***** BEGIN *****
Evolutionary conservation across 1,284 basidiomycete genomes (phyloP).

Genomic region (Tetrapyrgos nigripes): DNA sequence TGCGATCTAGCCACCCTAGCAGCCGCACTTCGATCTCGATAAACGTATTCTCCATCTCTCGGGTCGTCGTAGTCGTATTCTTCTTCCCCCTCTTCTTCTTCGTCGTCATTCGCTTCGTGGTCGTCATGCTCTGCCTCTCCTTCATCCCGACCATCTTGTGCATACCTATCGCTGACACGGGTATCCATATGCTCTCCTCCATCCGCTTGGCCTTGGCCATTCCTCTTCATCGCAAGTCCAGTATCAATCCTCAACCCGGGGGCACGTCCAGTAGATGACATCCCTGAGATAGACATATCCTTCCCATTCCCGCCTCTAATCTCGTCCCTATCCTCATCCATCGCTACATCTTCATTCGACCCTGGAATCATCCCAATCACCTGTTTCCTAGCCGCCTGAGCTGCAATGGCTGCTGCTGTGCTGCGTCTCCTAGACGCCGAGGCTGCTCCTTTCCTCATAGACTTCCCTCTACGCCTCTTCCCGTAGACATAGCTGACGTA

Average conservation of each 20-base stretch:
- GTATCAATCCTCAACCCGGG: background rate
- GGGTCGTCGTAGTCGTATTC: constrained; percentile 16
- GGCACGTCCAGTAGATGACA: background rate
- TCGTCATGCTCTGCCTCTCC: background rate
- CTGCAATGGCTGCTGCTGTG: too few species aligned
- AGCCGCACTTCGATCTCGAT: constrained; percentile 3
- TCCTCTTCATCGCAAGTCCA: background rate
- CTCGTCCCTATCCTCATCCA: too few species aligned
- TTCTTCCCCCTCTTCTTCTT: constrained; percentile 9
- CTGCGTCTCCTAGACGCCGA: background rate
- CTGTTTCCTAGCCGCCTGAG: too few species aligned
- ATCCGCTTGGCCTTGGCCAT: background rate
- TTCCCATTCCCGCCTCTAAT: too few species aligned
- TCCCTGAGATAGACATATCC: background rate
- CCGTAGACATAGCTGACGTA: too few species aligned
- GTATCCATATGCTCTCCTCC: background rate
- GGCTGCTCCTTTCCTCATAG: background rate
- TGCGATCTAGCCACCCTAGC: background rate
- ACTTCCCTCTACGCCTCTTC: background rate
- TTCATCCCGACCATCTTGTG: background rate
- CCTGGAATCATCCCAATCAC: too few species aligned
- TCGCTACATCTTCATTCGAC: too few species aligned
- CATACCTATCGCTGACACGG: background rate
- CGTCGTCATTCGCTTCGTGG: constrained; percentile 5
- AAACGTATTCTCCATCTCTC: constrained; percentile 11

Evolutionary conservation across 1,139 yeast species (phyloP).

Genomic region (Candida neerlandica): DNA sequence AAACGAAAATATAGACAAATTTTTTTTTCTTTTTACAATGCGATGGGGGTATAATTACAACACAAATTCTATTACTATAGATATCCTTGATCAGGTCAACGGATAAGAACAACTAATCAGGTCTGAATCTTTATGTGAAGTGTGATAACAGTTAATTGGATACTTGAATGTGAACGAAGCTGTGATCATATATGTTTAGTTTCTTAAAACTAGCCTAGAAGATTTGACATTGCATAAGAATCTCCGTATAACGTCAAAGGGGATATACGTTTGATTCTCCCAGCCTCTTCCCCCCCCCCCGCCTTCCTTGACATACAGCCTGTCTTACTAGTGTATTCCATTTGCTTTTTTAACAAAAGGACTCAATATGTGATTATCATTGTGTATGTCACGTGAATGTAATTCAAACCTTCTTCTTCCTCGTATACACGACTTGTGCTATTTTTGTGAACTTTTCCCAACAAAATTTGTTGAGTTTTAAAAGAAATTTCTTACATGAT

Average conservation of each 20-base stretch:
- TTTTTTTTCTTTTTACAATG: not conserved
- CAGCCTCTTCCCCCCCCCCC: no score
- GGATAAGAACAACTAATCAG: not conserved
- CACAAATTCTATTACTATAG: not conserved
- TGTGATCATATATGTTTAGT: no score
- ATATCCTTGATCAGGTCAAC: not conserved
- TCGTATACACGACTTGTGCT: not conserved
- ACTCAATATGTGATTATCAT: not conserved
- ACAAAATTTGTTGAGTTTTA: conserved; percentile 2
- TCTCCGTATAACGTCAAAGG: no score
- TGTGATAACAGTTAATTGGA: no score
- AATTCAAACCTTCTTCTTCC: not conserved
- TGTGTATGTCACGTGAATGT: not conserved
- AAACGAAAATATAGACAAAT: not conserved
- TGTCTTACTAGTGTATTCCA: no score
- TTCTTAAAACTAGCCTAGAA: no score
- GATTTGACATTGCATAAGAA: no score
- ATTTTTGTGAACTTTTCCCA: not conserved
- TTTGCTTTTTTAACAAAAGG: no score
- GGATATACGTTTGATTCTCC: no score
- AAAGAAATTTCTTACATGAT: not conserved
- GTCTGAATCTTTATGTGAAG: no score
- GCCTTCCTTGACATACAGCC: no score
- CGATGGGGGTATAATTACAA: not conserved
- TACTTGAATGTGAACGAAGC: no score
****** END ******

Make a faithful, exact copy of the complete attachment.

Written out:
Evolutionary conservation across 1,284 basidiomycete genomes (phyloP).

Genomic region (Tetrapyrgos nigripes): DNA sequence TGCGATCTAGCCACCCTAGCAGCCGCACTTCGATCTCGATAAACGTATTCTCCATCTCTCGGGTCGTCGTAGTCGTATTCTTCTTCCCCCTCTTCTTCTTCGTCGTCATTCGCTTCGTGGTCGTCATGCTCTGCCTCTCCTTCATCCCGACCATCTTGTGCATACCTATCGCTGACACGGGTATCCATATGCTCTCCTCCATCCGCTTGGCCTTGGCCATTCCTCTTCATCGCAAGTCCAGTATCAATCCTCAACCCGGGGGCACGTCCAGTAGATGACATCCCTGAGATAGACATATCCTTCCCATTCCCGCCTCTAATCTCGTCCCTATCCTCATCCATCGCTACATCTTCATTCGACCCTGGAATCATCCCAATCACCTGTTTCCTAGCCGCCTGAGCTGCAATGGCTGCTGCTGTGCTGCGTCTCCTAGACGCCGAGGCTGCTCCTTTCCTCATAGACTTCCCTCTACGCCTCTTCCCGTAGACATAGCTGACGTA

Average conservation of each 20-base stretch:
- GTATCAATCCTCAACCCGGG: background rate
- GGGTCGTCGTAGTCGTATTC: constrained; percentile 16
- GGCACGTCCAGTAGATGACA: background rate
- TCGTCATGCTCTGCCTCTCC: background rate
- CTGCAATGGCTGCTGCTGTG: too few species aligned
- AGCCGCACTTCGATCTCGAT: constrained; percentile 3
- TCCTCTTCATCGCAAGTCCA: background rate
- CTCGTCCCTATCCTCATCCA: too few species aligned
- TTCTTCCCCCTCTTCTTCTT: constrained; percentile 9
- CTGCGTCTCCTAGACGCCGA: background rate
- CTGTTTCCTAGCCGCCTGAG: too few species aligned
- ATCCGCTTGGCCTTGGCCAT: background rate
- TTCCCATTCCCGCCTCTAAT: too few species aligned
- TCCCTGAGATAGACATATCC: background rate
- CCGTAGACATAGCTGACGTA: too few species aligned
- GTATCCATATGCTCTCCTCC: background rate
- GGCTGCTCCTTTCCTCATAG: background rate
- TGCGATCTAGCCACCCTAGC: background rate
- ACTTCCCTCTACGCCTCTTC: background rate
- TTCATCCCGACCATCTTGTG: background rate
- CCTGGAATCATCCCAATCAC: too few species aligned
- TCGCTACATCTTCATTCGAC: too few species aligned
- CATACCTATCGCTGACACGG: background rate
- CGTCGTCATTCGCTTCGTGG: constrained; percentile 5
- AAACGTATTCTCCATCTCTC: constrained; percentile 11

Evolutionary conservation across 1,139 yeast species (phyloP).

Genomic region (Candida neerlandica): DNA sequence AAACGAAAATATAGACAAATTTTTTTTTCTTTTTACAATGCGATGGGGGTATAATTACAACACAAATTCTATTACTATAGATATCCTTGATCAGGTCAACGGATAAGAACAACTAATCAGGTCTGAATCTTTATGTGAAGTGTGATAACAGTTAATTGGATACTTGAATGTGAACGAAGCTGTGATCATATATGTTTAGTTTCTTAAAACTAGCCTAGAAGATTTGACATTGCATAAGAATCTCCGTATAACGTCAAAGGGGATATACGTTTGATTCTCCCAGCCTCTTCCCCCCCCCCCGCCTTCCTTGACATACAGCCTGTCTTACTAGTGTATTCCATTTGCTTTTTTAACAAAAGGACTCAATATGTGATTATCATTGTGTATGTCACGTGAATGTAATTCAAACCTTCTTCTTCCTCGTATACACGACTTGTGCTATTTTTGTGAACTTTTCCCAACAAAATTTGTTGAGTTTTAAAAGAAATTTCTTACATGAT

Average conservation of each 20-base stretch:
- TTTTTTTTCTTTTTACAATG: not conserved
- CAGCCTCTTCCCCCCCCCCC: no score
- GGATAAGAACAACTAATCAG: not conserved
- CACAAATTCTATTACTATAG: not conserved
- TGTGATCATATATGTTTAGT: no score
- ATATCCTTGATCAGGTCAAC: not conserved
- TCGTATACACGACTTGTGCT: not conserved
- ACTCAATATGTGATTATCAT: not conserved
- ACAAAATTTGTTGAGTTTTA: conserved; percentile 2
- TCTCCGTATAACGTCAAAGG: no score
- TGTGATAACAGTTAATTGGA: no score
- AATTCAAACCTTCTTCTTCC: not conserved
- TGTGTATGTCACGTGAATGT: not conserved
- AAACGAAAATATAGACAAAT: not conserved
- TGTCTTACTAGTGTATTCCA: no score
- TTCTTAAAACTAGCCTAGAA: no score
- GATTTGACATTGCATAAGAA: no score
- ATTTTTGTGAACTTTTCCCA: not conserved
- TTTGCTTTTTTAACAAAAGG: no score
- GGATATACGTTTGATTCTCC: no score
- AAAGAAATTTCTTACATGAT: not conserved
- GTCTGAATCTTTATGTGAAG: no score
- GCCTTCCTTGACATACAGCC: no score
- CGATGGGGGTATAATTACAA: not conserved
- TACTTGAATGTGAACGAAGC: no score